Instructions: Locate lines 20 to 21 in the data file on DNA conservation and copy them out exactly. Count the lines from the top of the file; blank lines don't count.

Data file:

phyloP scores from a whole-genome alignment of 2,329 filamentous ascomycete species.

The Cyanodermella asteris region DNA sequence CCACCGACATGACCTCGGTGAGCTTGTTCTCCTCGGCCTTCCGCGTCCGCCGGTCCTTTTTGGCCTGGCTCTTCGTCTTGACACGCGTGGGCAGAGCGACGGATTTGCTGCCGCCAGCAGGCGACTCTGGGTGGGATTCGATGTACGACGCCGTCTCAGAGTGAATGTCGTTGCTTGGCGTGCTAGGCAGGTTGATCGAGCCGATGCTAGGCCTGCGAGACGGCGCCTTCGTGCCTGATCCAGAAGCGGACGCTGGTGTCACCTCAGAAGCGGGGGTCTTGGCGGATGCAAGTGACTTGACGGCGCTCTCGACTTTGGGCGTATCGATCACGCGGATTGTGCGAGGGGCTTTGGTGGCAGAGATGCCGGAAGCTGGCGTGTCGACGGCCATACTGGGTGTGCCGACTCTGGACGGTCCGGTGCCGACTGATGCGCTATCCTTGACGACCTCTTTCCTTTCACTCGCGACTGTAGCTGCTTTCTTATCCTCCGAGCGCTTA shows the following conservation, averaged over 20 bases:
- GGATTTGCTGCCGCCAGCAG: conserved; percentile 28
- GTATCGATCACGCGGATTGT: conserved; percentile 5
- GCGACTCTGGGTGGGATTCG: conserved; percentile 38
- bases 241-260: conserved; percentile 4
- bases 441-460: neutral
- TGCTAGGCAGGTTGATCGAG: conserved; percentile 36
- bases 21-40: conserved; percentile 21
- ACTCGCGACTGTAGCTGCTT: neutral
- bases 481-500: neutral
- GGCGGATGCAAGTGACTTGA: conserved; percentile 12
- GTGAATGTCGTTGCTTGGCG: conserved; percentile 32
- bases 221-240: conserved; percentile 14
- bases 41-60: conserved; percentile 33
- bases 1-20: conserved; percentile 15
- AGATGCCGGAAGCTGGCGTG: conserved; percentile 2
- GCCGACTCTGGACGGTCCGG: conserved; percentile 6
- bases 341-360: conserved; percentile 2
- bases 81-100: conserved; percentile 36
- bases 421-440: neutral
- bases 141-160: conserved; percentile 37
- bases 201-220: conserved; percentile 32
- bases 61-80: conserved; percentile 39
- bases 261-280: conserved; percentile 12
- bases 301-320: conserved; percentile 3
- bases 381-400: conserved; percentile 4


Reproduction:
- bases 81-100: conserved; percentile 36
- bases 421-440: neutral